How good it was to read that the smart, independent Duchess of Cornwall refused to wear the purple dress that the fashion girls suggested for the Vogue photo shoot and got her elegant blue dress instead.
The Duchess of Cornwall is pictured in the magnificent purple at Westminster Abbey 2017.
Well done to her! She looked magnificent!
I share Camilla’s views on purple – that sickly pink-lilac, with more pink than blue. Like her, I associate purple with the sweaters of old ladies in the 1950s.
It is a pale shade after menopause that draws color from older skin and sends a sign that you have given up thinking that you can make a statement with your clothes.
A friend mentioned that he thinks I like purple. Oh, no, no, no! He mixes that anode, an apologetic, red hue with my love of strong purple and vibrant purple.
Purple is the last color in the spectrum, after indigo, and it tells me about wealth and power – just as it was in the ancient world, when the Romans loved it as a sign of wealth and prestige.
I started wearing purple in 1966, mostly woolen hats and scarves, switched to a purple and black mini coat and a dress (bought on Oxford Street) that I wore for my first marriage in 1968.
Unfortunately, there are no color photos, but the rich needlework was adorned with dark lilac shoes, gloves and a handbag, and a shocking pink hat adorned with a bunch of violets that my new husband bought me that rainy February morning. I was only 21 years old.
Camilla, pictured with Charles during Kiwi’s 2015 trip, has always had an eye for fashion
I remarried in 2007, at almost 61, when it came to what to wear, I didn’t have to think long.
This time (so far bigger better) I chose a beautiful cocktail dress by London and Cheltenham company Beatrice von Tresckow, with a beautiful purple silk embroidered corset and purple chiffon over a turquoise silk skirt.
I like it so much that I wore the same dress for my daughter’s wedding two years later, and again for a friendly smart birthday. It’s a little tight now, but I’m determined to wear it again one day.
What about shades of purple? To immediately avoid ‘purple’, this color was accidentally discovered in 1856 by William Henry Perkin, an 18-year-old chemistry expert who was looking for a synthetic alternative to quinine, a drug for malaria. He added hydrogen and oxygen to the coal tar, noticed a strange dark precipitate as he washed his zucchini – and discovered a purple color.
But according to Victoria Finlay’s great book, Color: Travels Through The Paintbox, he didn’t call this new shade purple, but ‘Tyrian purple’.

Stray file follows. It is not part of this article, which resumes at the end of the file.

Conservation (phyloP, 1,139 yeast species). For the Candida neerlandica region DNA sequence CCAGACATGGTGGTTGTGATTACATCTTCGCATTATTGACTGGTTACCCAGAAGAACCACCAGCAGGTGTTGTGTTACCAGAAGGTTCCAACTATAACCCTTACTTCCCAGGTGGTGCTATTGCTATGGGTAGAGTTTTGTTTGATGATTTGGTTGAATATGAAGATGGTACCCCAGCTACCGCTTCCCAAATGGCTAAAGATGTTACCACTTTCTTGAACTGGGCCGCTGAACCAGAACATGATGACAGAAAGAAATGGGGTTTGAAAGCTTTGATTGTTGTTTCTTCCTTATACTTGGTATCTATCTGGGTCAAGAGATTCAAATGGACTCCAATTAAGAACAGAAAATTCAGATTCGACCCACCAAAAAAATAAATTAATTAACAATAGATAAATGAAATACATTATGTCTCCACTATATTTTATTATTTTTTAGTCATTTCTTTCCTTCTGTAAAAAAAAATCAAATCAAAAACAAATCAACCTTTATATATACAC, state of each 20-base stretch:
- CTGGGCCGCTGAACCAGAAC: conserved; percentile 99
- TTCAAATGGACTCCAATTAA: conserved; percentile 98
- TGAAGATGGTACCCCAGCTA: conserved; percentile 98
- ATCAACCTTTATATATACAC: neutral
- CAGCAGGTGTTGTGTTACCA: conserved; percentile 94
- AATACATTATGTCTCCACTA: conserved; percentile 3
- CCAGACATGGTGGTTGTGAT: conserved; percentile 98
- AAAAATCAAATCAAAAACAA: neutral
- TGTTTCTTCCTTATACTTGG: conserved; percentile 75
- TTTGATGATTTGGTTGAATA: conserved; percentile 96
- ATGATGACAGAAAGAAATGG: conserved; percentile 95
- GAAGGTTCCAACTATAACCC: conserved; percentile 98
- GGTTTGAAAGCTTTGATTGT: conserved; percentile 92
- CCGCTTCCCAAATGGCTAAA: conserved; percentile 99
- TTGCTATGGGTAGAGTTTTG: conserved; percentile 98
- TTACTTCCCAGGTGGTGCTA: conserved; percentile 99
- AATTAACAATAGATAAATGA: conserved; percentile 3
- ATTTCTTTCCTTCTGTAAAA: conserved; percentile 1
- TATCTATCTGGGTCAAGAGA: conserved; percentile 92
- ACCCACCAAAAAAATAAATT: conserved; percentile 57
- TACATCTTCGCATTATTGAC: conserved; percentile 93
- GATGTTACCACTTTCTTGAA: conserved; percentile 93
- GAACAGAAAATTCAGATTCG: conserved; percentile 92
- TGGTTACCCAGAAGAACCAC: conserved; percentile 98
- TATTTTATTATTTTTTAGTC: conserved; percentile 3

When I got married for the second time in 2007, it didn’t take me long to choose the right color
She writes: “Until 1858, every lady in London, Paris and New York who could afford it wore” purple “, and Perkin, who founded a paint factory with his father and brother, was supposed to be a rich man before he turned 21. birthday ‘.
Of course, the shade Camilla and I don’t like is just one shade of color range that can be described as amethyst, clover, lupine, magenta, orchid, plum (and many others) depending on the mix of blue and red as well as white for pale tones .
Many people will claim that purple is beautiful and flattering. But when Shakespeare describes Queen Cleopatra’s magnificent boat – ‘Kaka was beaten with gold, purple sails’ – he imagined a deep splendor suitable to dazzle generals and emperors, not a pale imitation.
The search for that purple color takes us back to ancient history and a natural, highly prized, rich color made from the Murex brandaris shell, found in the eastern Mediterranean. But the secret of ‘Tyrian purple’ disappeared, until archaeologists began a search to rediscover it in the 1860s.
In a difficult and expensive process, hundreds of thousands of tiny sea snails had to be found, their shells cracked and the snail removed.
The snails were left to soak in a mixture of wood ash, water and urine, then the tiny gland was removed and the juice was removed and placed in sunlight – to change color through white, then green, then purple, then red which became darker .
More than 250,000 shells were needed to extract just half an ounce of paint – enough for one toga.
The process had to be stopped at the right time to get the purple color – rich and bright, and suitable only for the rich.
Is my love for purple a sign of vanity? Probably! In ancient Rome, tight purple dresses were a sign of victory and status.
At my mother’s recent funeral, I wore my favorite purple dress (seen every week in a picture in my Saturday tips column in Mail) under a plum coat, cotton velvet, streaked with dark pink and purple flowers. Mom would approve. She wasn’t so thrilled with black.
In a photo of Vogue on her 75th birthday, the Duchess of Cornwall looked spectacular
I am obsessed with amethyst jewelry and now my newly planted summer pots are full of purple sage that bees love so much, different shades of lilac and purple nemesis and purple petunia.
My favorite roses, called Rhapsody in Blue, are magnificent reddish-purple, and right now (after the rain) their shed petals are extravagant like a gorgeous purple passage in prose.
Twelve years ago, I painted our bathroom a dark purple color, which is the color of peace and spirituality, as pale lilac is considered to be the color of healing (both great colors for a advice columnist).
So, Camilla, I’m with you on that pink purple – but please join me in wearing a bright purple! It is the most beautiful color with light hair.
And remember that the color of the brand new Elizabeth Line in London is a beautiful purple.
As Cleopatra knew, this is a color that suits the queen.